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Originally published in Interiors & Sources

07/01/2013

Spray Foam: When and Why?

Reasons to consider polyurethane solutions for reroofing

By Richard L. Fricklas

 
  • /Portals/1/images/OnlineImages/2013/0713/rr/1-robot.jpg

    Robotic SPF application

  • /Portals/1/images/OnlineImages/2013/0713/rr/2-base.jpg

    Here, a base coat is applied over a layer of sprayed-in-place foam.

  • /Portals/1/images/OnlineImages/2013/0713/rr/3-wetvac.jpg

    Crews utilize a high-pressure, low-volume wet-vac on an SPF installation.

Year in and year out, it has been estimated that two-thirds of all commercial roofing activity is related to reroofing and re-cover rather than new construction.

Decisions on what, when, and where to reroof may be based in part on leakage, although timing may also be related to an overall corporate financial plan (spend it now because funds may not be available later).

The choices for reroofing are generally categorized as:

  • Traditional bituminous built-up roofing
  • Polymer-modified bituminous roofing
  • Single ply polymeric roofing
  • Metal roofing panels
  • Sprayed-in-place polyurethane foam (SPF)

Three Considerations for Foam
A sprayed-in-place foam solution for reroofing might be the best choice for you if:

1) Your existing roof already has two membranes, in which case it has already met the maximum permitted by building code. However, SPF is extremely light (less than 1 pound per square foot) and is usually exempted from that code limitation. If the existing roof is surfaced with gravel or ballast, removal of that surfacing and replacement with SPF will actually reduce some of the dead load on the structure.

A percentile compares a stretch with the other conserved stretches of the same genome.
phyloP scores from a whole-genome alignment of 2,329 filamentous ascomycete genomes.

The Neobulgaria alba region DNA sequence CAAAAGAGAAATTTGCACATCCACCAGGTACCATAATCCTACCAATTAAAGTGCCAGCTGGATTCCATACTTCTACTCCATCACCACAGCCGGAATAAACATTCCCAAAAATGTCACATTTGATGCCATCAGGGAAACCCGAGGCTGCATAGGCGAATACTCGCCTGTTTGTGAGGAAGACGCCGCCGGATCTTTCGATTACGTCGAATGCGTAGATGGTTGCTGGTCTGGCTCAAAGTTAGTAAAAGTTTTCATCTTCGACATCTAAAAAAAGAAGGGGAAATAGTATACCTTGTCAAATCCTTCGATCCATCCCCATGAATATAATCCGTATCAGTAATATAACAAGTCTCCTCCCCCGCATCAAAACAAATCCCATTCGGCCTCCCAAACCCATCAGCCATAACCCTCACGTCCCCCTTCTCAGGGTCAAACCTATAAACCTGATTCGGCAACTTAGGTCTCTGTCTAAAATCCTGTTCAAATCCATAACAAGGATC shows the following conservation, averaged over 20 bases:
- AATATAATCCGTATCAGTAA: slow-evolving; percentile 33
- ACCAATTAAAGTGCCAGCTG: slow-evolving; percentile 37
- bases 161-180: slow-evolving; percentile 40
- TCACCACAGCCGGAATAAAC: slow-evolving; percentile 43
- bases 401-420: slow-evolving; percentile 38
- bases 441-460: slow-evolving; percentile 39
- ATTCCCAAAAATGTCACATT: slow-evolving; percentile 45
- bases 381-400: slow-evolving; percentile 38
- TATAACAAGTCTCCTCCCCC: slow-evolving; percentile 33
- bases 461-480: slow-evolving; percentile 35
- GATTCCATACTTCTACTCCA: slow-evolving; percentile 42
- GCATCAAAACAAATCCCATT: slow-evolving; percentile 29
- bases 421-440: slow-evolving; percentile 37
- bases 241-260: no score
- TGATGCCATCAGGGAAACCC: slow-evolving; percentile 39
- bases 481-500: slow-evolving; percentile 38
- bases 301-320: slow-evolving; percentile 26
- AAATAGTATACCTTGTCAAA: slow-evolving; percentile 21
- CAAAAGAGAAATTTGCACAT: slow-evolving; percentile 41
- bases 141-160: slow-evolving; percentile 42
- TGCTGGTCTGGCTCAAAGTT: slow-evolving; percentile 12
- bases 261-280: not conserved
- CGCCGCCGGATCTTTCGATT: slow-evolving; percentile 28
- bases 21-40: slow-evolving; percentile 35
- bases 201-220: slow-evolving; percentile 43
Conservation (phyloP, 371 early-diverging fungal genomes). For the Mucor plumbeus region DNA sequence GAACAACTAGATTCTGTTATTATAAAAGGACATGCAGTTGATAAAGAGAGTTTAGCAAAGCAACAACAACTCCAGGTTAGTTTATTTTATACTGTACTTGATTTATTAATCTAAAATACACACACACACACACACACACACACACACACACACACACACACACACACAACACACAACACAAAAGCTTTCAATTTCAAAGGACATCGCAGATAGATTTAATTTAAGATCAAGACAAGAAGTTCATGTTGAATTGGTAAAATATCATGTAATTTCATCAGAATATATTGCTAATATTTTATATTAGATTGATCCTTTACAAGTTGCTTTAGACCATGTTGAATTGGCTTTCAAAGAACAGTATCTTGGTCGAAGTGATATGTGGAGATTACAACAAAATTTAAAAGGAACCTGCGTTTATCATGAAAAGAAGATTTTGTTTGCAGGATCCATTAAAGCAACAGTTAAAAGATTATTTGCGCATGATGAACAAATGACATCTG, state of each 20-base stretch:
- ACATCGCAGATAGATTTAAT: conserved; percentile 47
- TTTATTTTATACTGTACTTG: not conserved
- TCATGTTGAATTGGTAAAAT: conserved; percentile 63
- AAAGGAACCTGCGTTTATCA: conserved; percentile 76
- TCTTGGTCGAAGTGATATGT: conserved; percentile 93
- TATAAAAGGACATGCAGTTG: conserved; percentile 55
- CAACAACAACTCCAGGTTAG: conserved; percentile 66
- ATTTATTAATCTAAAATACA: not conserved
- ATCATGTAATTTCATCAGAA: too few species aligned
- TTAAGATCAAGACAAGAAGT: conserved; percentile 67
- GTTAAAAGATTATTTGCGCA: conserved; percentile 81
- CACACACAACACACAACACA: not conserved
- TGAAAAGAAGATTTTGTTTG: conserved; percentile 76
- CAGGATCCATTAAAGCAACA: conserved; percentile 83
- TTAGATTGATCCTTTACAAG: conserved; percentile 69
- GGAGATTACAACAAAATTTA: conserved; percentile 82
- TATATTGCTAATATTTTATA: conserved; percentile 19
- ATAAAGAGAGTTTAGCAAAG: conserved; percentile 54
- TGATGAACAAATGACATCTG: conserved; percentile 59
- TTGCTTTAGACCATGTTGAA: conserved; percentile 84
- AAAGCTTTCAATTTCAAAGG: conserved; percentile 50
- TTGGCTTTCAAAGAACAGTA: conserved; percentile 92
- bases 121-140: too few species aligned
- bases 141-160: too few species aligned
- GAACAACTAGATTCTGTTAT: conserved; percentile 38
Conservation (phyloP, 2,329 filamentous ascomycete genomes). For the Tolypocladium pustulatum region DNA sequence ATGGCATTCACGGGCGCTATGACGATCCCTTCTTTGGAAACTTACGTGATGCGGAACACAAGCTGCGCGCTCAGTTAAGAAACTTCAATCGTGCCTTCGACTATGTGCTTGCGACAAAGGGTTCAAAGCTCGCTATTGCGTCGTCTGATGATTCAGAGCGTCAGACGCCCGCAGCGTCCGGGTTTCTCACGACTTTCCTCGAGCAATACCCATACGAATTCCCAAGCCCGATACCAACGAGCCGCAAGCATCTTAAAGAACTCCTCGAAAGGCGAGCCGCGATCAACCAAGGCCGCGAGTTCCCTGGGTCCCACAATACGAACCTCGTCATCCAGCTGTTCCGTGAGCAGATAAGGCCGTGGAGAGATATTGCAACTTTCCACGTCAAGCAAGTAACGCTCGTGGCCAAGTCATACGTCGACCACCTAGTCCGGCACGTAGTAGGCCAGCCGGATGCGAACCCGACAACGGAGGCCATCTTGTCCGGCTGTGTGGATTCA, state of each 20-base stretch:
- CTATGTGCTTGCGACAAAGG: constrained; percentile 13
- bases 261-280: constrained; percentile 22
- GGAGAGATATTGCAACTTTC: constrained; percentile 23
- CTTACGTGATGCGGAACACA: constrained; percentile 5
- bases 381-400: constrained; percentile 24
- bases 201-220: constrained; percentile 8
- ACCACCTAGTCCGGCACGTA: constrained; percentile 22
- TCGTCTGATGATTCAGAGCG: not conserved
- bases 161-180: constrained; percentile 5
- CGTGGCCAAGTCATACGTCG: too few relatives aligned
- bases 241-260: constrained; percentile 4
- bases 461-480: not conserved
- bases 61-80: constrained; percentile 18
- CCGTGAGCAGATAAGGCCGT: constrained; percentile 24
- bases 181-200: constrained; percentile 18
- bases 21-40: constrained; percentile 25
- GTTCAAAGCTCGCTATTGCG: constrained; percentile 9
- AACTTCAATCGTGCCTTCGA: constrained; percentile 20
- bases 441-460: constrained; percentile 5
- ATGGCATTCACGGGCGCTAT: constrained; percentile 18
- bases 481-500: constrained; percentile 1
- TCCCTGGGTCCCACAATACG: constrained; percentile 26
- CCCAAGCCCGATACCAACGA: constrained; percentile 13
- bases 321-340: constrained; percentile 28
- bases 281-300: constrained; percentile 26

2) The existing roof system is aged, which typically means it is under-insulated. One inch of wood fiber or perlite board would have an R-factor of 2.8, so applying two inches of SPF on top would add 11.2 (in•h•ft2/BTU), and substituting a reflective coating on the foam, compared to a dark-colored gravel, would reduce air conditioning load as well.

3) The system is fully adhered. Many single ply roof systems are partially fixed to the structural roof deck, especially those using mechanical fasteners. These systems may flutter and balloon under high wind load. SPF systems are fully adhered to the substrate and can serve as an air barrier as well as the roof membrane. See Building Science.com BSI-019 Uplifting Moments—Roof Failures, Joseph Lstiburek, 2009


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